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The Federal Reserve’s interest rate cut, explained

A smart move that raises a big question for the future.

Spencer Platt/Getty Images

The Federal Reserve’s Wednesday decision to cut interest rates is, on one level, unremarkable.

Price inflation is running below the Fed’s 2 percent target and has been for a while, and there’s no clear evidence of inflation around the corner. There are some troubling signs of economic weakness abroad, and President Donald Trump’s ongoing trade wars and intermittent threats of tariffs on some of America’s largest trading partners have some people worried. But fundamentally, the case for a rate cut is just a question of the basic logic of the inflation rate.

Yet on another level, it’s a stunning development. Rate cuts normally come in times of recession and high unemployment. Today’s unemployment rate is below 4 percent, and the economy has been expanding for the longest period on record. With such a low unemployment rate, there’s no precedent for interest rates being as low as they were before the rate cut, to say nothing of afterward. Nevertheless, we are getting a rate cut — a modest move from 2.5 percent to 2.25 percent — that represents the first downward revision in the key policy rate since the 2008 crisis.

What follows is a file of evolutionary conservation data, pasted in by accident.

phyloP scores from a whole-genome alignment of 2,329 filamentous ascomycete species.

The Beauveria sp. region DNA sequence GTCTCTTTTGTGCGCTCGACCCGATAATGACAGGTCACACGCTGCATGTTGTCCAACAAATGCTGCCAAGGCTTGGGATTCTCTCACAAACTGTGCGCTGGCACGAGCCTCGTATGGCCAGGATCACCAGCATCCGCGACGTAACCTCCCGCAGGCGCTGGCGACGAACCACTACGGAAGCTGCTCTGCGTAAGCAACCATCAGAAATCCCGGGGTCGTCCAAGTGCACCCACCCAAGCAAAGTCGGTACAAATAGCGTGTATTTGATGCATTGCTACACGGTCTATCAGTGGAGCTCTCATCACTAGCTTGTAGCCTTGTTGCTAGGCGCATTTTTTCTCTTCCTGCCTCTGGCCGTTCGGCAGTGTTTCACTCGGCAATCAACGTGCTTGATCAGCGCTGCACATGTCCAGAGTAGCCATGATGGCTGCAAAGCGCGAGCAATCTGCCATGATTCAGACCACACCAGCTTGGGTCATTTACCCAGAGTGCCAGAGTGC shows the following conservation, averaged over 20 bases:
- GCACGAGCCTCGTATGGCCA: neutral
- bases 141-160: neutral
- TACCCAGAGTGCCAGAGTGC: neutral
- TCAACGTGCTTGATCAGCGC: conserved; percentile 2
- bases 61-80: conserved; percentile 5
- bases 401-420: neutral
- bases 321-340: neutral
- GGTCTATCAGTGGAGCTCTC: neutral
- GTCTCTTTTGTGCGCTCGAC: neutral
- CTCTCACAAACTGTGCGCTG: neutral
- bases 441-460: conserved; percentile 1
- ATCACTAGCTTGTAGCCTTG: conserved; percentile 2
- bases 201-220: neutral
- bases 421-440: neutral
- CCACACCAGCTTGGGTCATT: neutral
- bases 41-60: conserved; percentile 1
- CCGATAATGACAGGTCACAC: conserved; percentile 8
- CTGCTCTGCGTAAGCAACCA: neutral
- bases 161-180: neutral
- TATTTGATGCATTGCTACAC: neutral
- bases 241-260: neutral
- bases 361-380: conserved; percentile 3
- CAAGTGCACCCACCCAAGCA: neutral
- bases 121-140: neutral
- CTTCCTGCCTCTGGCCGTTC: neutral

Beyond being historically unusual, the Fed’s decision represents a striking reversal of the logic that governed monetary policy since the winter of 2013-’14. This doctrinal evolution is one of the most quietly significant aspects of contemporary policy and politics, helping explain both why Trump won the election in 2016 and why he has decent odds in 2020.

Interest rate basics, explained

Monetary policy is complicated, but the basics are actually pretty simple. The Federal Reserve, America’s central bank, can try to make interest rates go higher or lower. Lower rates mean it’s cheaper to finance investments in home renovations, business equipment, and other expensive durable goods. That helps create jobs and stimulate the economy. But in an overstimulated economy, you get soaring prices and may need higher rates to slow things down.

During the Great Recession, the Fed used its main rate cut tool to bring short-term interest rates all the way down to zero. But the economy was still depressed. Congress enacted a big fiscal stimulus, but it wasn’t as big as experts thought the circumstances warranted. Soon after, a new GOP Congress began to enact austerity budgets, further inhibiting any Keynesian path out of the recession. The Fed resorted to multiple rounds of unusual “quantitative easing” programs (where it basically bought a bunch of longer-term bonds) in an effort to boost the economy. This brought the Fed under a lot of political criticism, and it was plainly happy to start backing away from QE as early as December 2013, even though the labor market still wasn’t especially healthy.

The mentality was these were controversial emergency measures, and as long as there was no emergency, the Fed should reverse them even if there was no inflation.